One licensed Liquor venue for every 317 Australian people, Flinders University research finds

  • November 15, 2012
  • Kate Carey

Researchers at the National Centre for Education and Training on Addiction (NCETA) at Flinders University in Adelaide have found that there is currently one liquor licence for every 317 people in Australia that can legally drink.

The national review of liquor licensing legislation by the Flinders University researchers found that the number of liquor licences had increased by 120 per cent in Victoria and 60 per cent in South Australia since 1996.

The project, which was led by Professor Ann Roche, and was assisted by South Australian Police, aimed to examine the nature of liquor licences.

“Alcohol intoxication is a major problem despite the fact that it is an offence in every state and territory for the staff of licensed premises to continue to serve alcohol to drunken patrons,” Professor Roche said.

“Over the past decade Australia has experienced a dramatic increase in the numbers and types of licensed premises, enhanced hours of alcohol availability and a larger range of alcoholic beverage types,” she said.

The researchers concluded that:

  • Australian liquor licensing legislation tended to favour the interests of the alcohol industry and did not always give police and liquor licensing authorities the powers they needed to reduce alcohol-related crime and disorder;
  • Some legislation was out-dated, overly complex and needed fundamental reform;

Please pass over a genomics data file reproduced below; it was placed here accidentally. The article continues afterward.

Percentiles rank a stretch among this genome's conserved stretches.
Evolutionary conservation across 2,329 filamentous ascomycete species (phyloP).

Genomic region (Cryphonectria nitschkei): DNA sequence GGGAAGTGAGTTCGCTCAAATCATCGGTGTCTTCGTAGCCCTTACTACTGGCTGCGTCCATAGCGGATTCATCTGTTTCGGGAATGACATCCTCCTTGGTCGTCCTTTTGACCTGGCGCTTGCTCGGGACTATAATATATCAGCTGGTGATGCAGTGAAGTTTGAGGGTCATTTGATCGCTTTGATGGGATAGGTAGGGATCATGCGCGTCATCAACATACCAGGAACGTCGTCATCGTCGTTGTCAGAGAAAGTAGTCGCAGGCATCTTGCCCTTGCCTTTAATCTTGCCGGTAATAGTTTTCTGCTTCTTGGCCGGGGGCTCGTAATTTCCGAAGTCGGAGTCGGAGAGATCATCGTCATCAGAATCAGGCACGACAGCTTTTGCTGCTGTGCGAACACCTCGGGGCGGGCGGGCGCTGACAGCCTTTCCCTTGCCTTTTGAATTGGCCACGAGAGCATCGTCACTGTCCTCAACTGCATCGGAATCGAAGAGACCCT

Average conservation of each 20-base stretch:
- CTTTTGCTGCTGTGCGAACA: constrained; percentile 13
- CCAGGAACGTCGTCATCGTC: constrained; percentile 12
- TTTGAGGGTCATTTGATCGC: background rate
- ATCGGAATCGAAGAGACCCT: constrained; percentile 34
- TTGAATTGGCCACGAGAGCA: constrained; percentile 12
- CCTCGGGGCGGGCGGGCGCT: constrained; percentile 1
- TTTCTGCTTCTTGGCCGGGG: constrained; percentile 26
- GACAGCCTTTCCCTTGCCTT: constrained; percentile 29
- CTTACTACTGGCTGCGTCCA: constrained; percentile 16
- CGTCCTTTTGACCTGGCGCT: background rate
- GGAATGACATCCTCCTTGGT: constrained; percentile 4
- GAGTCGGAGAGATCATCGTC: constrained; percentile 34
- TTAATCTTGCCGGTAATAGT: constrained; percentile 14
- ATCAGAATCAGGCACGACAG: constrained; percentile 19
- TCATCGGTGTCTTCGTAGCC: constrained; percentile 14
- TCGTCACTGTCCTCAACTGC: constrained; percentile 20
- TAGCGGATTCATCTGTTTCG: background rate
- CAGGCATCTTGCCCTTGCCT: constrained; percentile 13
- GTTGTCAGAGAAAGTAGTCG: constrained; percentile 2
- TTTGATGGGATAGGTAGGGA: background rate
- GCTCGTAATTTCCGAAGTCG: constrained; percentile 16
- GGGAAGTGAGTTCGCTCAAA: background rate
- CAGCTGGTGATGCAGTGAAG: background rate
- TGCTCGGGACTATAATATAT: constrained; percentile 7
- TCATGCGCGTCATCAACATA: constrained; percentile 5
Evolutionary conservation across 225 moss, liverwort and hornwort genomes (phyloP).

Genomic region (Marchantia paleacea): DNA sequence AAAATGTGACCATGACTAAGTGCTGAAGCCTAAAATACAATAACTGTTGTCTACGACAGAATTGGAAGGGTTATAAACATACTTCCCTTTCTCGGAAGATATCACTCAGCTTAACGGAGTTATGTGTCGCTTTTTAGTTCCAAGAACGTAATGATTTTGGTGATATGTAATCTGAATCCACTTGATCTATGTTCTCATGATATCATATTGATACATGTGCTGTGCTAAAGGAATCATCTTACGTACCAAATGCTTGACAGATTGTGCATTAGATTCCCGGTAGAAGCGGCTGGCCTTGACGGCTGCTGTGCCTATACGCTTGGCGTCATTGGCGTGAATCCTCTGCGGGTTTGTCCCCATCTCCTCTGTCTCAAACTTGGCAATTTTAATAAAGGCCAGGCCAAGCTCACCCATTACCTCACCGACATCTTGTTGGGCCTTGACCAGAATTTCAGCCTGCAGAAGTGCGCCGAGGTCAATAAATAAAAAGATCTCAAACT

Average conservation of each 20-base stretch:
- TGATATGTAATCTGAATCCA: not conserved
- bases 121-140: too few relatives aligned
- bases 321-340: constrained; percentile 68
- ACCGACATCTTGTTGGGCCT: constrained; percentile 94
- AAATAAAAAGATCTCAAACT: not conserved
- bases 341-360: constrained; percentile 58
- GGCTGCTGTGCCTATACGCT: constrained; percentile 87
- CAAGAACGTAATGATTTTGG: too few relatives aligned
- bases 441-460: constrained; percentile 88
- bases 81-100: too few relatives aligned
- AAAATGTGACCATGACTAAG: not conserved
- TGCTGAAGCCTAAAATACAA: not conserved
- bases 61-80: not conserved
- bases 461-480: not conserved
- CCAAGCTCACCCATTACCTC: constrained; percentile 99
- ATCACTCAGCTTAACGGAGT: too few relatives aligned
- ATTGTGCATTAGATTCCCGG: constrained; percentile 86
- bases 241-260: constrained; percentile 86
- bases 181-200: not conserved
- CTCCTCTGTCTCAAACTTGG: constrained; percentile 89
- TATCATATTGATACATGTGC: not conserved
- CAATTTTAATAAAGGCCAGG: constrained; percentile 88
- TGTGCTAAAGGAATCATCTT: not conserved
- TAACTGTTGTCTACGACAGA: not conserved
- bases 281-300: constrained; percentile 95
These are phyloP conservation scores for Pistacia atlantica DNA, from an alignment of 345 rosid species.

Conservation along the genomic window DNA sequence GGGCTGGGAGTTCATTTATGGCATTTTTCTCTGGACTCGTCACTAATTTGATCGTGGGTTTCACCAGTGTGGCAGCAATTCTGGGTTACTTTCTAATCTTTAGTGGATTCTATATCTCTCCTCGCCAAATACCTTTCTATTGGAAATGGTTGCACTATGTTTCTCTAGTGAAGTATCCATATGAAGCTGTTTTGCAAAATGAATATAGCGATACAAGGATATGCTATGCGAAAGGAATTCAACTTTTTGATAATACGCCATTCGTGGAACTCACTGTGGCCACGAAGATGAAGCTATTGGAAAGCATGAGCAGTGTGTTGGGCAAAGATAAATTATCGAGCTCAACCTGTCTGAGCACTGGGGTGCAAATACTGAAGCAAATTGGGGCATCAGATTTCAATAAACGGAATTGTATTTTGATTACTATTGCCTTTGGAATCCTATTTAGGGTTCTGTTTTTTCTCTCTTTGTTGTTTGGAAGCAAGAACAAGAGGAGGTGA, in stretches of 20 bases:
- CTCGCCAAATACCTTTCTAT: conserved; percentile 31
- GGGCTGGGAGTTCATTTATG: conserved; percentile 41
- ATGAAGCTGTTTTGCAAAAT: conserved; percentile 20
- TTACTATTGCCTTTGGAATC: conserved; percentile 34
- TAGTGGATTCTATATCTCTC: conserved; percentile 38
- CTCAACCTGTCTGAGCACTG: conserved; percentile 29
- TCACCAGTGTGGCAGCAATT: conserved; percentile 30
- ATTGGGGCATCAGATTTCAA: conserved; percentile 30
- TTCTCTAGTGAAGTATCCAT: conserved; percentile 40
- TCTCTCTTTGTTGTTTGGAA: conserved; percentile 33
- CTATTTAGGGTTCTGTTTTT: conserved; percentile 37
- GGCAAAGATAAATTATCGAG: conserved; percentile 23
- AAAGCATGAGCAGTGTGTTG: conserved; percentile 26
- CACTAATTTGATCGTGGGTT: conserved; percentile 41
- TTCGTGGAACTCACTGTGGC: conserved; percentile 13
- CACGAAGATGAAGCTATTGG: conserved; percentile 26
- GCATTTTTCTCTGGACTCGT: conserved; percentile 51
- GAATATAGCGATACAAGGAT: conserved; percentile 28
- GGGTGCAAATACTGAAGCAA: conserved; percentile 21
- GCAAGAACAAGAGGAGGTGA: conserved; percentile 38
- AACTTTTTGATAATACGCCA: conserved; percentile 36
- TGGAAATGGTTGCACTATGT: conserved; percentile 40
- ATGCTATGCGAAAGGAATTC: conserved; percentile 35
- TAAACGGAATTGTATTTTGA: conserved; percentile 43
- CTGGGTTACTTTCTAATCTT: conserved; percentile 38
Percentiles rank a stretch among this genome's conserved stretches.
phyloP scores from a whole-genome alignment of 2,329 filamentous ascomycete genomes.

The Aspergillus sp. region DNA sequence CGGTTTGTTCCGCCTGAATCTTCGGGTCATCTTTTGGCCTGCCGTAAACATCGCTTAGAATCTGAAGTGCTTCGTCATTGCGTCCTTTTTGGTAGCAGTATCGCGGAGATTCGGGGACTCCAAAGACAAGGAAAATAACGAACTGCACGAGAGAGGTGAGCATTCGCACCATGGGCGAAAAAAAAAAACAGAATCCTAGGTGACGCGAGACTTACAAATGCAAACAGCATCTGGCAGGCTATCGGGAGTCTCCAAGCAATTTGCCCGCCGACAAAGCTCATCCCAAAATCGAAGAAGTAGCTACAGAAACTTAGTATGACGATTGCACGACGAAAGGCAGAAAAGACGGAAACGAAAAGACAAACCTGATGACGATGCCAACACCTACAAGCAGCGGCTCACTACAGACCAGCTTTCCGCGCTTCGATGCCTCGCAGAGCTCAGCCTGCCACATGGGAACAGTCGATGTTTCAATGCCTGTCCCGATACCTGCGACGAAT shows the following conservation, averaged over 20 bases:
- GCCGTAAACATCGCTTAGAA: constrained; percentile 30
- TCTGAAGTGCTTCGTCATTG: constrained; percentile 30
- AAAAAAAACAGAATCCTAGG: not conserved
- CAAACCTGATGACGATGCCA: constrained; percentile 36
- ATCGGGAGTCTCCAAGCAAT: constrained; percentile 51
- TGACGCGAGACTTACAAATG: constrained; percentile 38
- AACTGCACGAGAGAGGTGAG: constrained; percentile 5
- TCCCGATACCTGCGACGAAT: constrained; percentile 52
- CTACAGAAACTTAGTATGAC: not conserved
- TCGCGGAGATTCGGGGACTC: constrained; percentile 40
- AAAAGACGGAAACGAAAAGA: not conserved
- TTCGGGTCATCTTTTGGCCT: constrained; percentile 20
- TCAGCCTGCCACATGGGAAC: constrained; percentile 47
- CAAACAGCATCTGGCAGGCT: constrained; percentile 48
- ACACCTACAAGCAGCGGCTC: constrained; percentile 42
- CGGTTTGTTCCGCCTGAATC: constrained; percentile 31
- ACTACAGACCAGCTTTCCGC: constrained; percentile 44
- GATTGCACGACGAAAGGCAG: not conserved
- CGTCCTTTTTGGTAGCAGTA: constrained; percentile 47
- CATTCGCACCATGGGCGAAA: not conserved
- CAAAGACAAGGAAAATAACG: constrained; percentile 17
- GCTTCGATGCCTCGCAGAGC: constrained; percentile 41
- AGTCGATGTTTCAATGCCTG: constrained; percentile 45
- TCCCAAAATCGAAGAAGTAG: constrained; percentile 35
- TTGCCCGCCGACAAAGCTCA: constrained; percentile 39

• Police were often not sufficiently involved in legislative and regulatory reform processes and in licensing decision-making; and
  • In some jurisdictions an opportunity existed to clarify the roles of police and liquor licensing authorities in reducing alcohol-related problems.

As a result of these identified problems, some Australian jurisdictions have already taken steps to amend their legislation since the review was undertaken. According to Professor Roche, the review also confirmed that nationally, police agencies are “committed to reducing the harm associated with alcohol.”

According to Professor Roche, police agencies across Australia had identified that the complex issues associated with alcohol purchase and consumption that could not be addressed in isolation. Professor Roche added that a broad range of agencies and stakeholder partners “need to be involved in responding to alcohol policy issues.”


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